Fluoroscopy-guided Injections for Chronic Pain - ISPW- Dr. Goyle

The Importance of Fluoroscopy-Guided Injections for Chronic Pain

Fluoroscopy-Guided Injections for Chronic Pain 

You have just been diagnosed with chronic pain and you are told that you need to come in to the office for a procedure to help alleviate the pain. When you arrive for your procedure and are brought back to the procedure room, you see a large machine over the table and the doctor and nurses all in protective gear. You may be wondering what is this machine and is it safe?  

These are some of the questions that are asked when a patient comes in for the first time to receive a procedure to alleviate their chronic pain. In this blog post I want to explain why it is so important to have your pain injections or pain procedure guided by fluoroscopy, and what fluoroscopy-guided injections are. I am also going to go over some common questions asked by patients regarding the safety. 

What are Fluoroscopy-Guided Injections?

Fluoroscopy-guided injections are injections or procedures that are guided by x-ray to help relieve chronic pain. These out-patient procedures are non surgical and are usually done in the office or at a medical facility. 

What is Fluoroscopy?  

Fluoroscopy is a type of medical imaging that shows a continuous x-ray image on a monitor. It allows the doctor to view the image on the screen, allowing he/she to see body part  movement or the contrast (x-ray dye) move through the body in detail.  

Why do you want to have your chronic pain injection/procedure done with Fluoroscopy?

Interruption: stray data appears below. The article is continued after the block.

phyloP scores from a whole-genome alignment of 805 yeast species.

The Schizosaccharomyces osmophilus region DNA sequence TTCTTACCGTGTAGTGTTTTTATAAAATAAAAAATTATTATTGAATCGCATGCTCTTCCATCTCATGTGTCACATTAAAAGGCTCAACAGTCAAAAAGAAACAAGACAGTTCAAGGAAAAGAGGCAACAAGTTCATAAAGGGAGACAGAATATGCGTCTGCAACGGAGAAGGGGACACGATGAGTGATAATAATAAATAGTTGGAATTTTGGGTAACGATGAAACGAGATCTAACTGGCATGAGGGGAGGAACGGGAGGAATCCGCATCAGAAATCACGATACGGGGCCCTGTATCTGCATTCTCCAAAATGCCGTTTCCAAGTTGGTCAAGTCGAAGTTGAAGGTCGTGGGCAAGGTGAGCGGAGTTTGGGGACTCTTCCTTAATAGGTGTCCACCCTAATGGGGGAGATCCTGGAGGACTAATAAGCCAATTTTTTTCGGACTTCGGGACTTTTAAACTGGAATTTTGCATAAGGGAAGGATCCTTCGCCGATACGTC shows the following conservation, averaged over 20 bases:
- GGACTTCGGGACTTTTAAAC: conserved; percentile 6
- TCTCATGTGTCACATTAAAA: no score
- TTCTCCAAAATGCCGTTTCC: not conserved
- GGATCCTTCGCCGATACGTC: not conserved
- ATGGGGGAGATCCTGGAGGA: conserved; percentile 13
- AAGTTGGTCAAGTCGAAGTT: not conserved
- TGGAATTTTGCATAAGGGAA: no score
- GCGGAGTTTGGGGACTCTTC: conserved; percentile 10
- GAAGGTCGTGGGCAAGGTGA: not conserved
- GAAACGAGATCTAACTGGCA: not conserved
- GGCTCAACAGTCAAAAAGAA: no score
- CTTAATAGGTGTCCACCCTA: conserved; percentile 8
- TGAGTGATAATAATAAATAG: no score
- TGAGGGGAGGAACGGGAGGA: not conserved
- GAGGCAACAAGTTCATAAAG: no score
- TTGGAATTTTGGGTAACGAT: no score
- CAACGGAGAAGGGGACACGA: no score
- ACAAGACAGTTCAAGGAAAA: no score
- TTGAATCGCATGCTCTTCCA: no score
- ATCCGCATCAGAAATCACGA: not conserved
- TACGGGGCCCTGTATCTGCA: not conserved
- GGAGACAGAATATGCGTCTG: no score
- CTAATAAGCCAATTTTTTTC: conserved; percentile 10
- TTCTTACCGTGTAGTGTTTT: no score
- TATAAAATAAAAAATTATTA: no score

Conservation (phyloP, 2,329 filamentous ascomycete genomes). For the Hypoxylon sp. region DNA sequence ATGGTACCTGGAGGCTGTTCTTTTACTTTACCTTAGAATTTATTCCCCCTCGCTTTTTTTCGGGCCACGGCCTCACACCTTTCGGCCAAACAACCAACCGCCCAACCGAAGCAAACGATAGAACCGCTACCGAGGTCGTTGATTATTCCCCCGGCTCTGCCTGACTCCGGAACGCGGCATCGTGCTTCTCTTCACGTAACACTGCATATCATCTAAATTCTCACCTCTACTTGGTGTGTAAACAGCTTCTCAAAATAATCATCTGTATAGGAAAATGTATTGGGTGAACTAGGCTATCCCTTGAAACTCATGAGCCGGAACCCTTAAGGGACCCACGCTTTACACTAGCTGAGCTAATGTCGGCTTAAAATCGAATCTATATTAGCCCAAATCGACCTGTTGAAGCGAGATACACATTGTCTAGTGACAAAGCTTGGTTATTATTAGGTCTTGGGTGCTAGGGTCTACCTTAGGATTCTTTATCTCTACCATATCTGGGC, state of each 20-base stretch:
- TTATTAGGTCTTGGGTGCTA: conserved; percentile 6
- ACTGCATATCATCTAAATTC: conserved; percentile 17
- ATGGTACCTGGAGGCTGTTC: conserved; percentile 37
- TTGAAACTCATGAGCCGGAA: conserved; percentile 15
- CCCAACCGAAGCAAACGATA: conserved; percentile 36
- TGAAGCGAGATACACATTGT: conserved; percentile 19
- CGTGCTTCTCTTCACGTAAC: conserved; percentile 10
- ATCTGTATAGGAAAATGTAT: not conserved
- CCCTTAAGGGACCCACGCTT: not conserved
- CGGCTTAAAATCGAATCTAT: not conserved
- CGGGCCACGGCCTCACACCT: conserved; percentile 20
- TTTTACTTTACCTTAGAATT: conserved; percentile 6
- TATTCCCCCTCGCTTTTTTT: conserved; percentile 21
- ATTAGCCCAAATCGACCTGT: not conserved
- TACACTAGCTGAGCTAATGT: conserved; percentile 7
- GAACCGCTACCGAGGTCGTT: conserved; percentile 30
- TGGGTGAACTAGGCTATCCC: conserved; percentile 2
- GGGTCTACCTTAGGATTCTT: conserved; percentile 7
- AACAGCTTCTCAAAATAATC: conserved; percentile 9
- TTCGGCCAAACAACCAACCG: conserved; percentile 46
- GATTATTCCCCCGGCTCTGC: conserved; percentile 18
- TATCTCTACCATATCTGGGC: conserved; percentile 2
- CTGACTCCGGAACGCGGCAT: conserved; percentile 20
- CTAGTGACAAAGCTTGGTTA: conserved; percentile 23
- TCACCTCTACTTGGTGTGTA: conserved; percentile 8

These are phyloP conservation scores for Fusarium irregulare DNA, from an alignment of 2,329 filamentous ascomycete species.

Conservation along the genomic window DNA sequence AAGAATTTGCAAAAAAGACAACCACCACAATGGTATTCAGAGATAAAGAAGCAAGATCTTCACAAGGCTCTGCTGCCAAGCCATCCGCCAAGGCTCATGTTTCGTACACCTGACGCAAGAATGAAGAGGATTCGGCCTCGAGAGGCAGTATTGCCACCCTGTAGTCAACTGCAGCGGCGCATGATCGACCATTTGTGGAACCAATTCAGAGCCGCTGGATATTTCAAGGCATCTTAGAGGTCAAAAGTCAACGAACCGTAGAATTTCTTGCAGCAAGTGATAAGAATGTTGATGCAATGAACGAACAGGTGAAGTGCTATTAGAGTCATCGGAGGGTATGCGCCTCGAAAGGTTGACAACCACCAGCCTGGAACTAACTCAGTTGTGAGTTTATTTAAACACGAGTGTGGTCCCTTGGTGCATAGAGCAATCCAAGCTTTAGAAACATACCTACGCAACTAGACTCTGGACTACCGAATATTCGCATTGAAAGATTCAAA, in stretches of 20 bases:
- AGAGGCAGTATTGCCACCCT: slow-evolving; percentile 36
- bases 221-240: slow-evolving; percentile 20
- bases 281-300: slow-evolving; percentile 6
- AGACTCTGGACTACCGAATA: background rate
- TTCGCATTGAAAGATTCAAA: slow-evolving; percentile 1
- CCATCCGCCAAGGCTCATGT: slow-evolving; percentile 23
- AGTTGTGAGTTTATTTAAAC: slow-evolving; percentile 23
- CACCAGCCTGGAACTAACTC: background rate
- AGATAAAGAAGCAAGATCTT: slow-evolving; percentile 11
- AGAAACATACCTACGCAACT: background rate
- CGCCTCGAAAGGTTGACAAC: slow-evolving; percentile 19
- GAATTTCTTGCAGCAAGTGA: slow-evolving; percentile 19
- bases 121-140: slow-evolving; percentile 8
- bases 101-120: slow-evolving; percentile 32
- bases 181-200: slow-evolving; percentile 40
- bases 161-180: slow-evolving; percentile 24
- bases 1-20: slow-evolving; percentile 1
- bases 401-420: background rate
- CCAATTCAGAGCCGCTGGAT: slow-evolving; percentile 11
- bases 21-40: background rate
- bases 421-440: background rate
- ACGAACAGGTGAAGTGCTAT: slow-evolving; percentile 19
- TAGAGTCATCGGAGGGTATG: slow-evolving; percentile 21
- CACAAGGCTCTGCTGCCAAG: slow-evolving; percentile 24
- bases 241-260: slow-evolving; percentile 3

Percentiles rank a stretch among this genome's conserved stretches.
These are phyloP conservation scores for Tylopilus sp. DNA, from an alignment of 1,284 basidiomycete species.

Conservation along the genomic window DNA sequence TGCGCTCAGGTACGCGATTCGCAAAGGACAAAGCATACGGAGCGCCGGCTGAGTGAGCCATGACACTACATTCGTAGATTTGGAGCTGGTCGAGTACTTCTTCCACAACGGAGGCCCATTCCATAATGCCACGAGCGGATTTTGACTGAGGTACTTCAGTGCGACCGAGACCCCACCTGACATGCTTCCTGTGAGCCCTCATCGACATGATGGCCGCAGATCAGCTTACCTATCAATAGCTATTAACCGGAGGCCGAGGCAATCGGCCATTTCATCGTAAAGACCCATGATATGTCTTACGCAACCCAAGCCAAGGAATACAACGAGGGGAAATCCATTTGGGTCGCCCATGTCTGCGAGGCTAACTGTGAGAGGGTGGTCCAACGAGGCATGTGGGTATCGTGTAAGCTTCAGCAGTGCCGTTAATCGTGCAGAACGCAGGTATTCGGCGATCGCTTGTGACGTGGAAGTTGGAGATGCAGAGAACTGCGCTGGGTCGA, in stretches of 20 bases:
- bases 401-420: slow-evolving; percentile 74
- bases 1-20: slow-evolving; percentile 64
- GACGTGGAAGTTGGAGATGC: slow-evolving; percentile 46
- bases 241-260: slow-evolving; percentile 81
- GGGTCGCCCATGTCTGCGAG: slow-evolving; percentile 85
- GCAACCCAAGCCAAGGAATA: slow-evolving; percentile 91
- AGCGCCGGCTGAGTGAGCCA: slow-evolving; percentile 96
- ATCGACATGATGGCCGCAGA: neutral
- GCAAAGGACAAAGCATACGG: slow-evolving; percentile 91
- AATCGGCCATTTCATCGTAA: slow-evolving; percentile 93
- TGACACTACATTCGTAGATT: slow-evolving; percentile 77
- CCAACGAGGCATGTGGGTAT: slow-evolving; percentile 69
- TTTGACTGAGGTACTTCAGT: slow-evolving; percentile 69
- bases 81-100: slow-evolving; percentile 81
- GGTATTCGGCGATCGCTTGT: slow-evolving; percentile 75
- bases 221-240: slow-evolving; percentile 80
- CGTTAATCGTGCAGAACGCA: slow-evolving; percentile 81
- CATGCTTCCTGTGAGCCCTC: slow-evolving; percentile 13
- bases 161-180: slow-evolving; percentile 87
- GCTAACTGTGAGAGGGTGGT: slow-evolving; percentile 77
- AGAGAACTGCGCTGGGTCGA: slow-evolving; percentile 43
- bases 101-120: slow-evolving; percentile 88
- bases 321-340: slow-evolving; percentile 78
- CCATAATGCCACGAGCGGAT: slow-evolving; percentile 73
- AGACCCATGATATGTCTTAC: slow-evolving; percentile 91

The reason it is standard for pain specialists to use fluoroscopy guidance is because this not only ensures accuracy and precision of the pain procedure, but it also helps to reduce risks. 

Before having any type of chronic pain injection/procedure done, it’s a good idea to make sure that the doctor performing the procedure uses always uses fluoroscopy for guidance.  

What is the process of receiving a Fluoroscopy-Guided Injection?

When a patient comes in for a procedure, the patient will be escorted into the procedure room after vitals are taken in the pre-procedure area. He/she will lay on the exam table while the doctor takes imaging of the area being treated, using the x-ray machine. Once an accurate picture has been achieved, the doctor will numb the injection site and insert a needle into the targeted area. To confirm accurate placement of the injection site, the doctor then injects contrast (x-ray dye) to confirm the correct placement of the needle. 

Is Fluoroscopy safe?  

Fluoroscopy is relatively safe and only administers a small amount of radiation during your procedure. The reason your doctor and nurses wear protective gear is because they are doing several procedures a day and need to limit their exposure as much possible.  

Frequently Asked Questions 

Does Fluoroscopy hurt?

No, the patient will not feel any pain while receiving fluoroscopy imaging.  

How long does Fluoroscopy imaging take?  

This type of imaging is very quick and can be done in a matter of minutes.  

What is contrast (x-ray dye)?  

It is an agent used to help make the x-ray images more apparent and improve the accuracy of the placement of the needle during a chronic pain injection/procedure. It ensures safety that the medication is injected into the proper place.  

In conclusion 

Now that you know what fluoroscopy is and why it is used, you can have a better idea of what is happening the next time you come in for a pain procedure. Knowledge is power and may help answer any questions or alleviate a little bit of angst that you may be experiencing before your procedure.  

Our goal at ISPW is to help educate or answer frequently asked questions by patients. We want every patient to feel comfortable and know exactly what is happening when they walk through our doors.  

For further questions about any procedure or about Integrated Spine, Pain and Wellness in general, please feel free to respond to this blog post or direct message us on Instagram or Facebook. We are here for you to answer any questions that you may have. 


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Here’s to good health and less pain,  

Dr. Goyle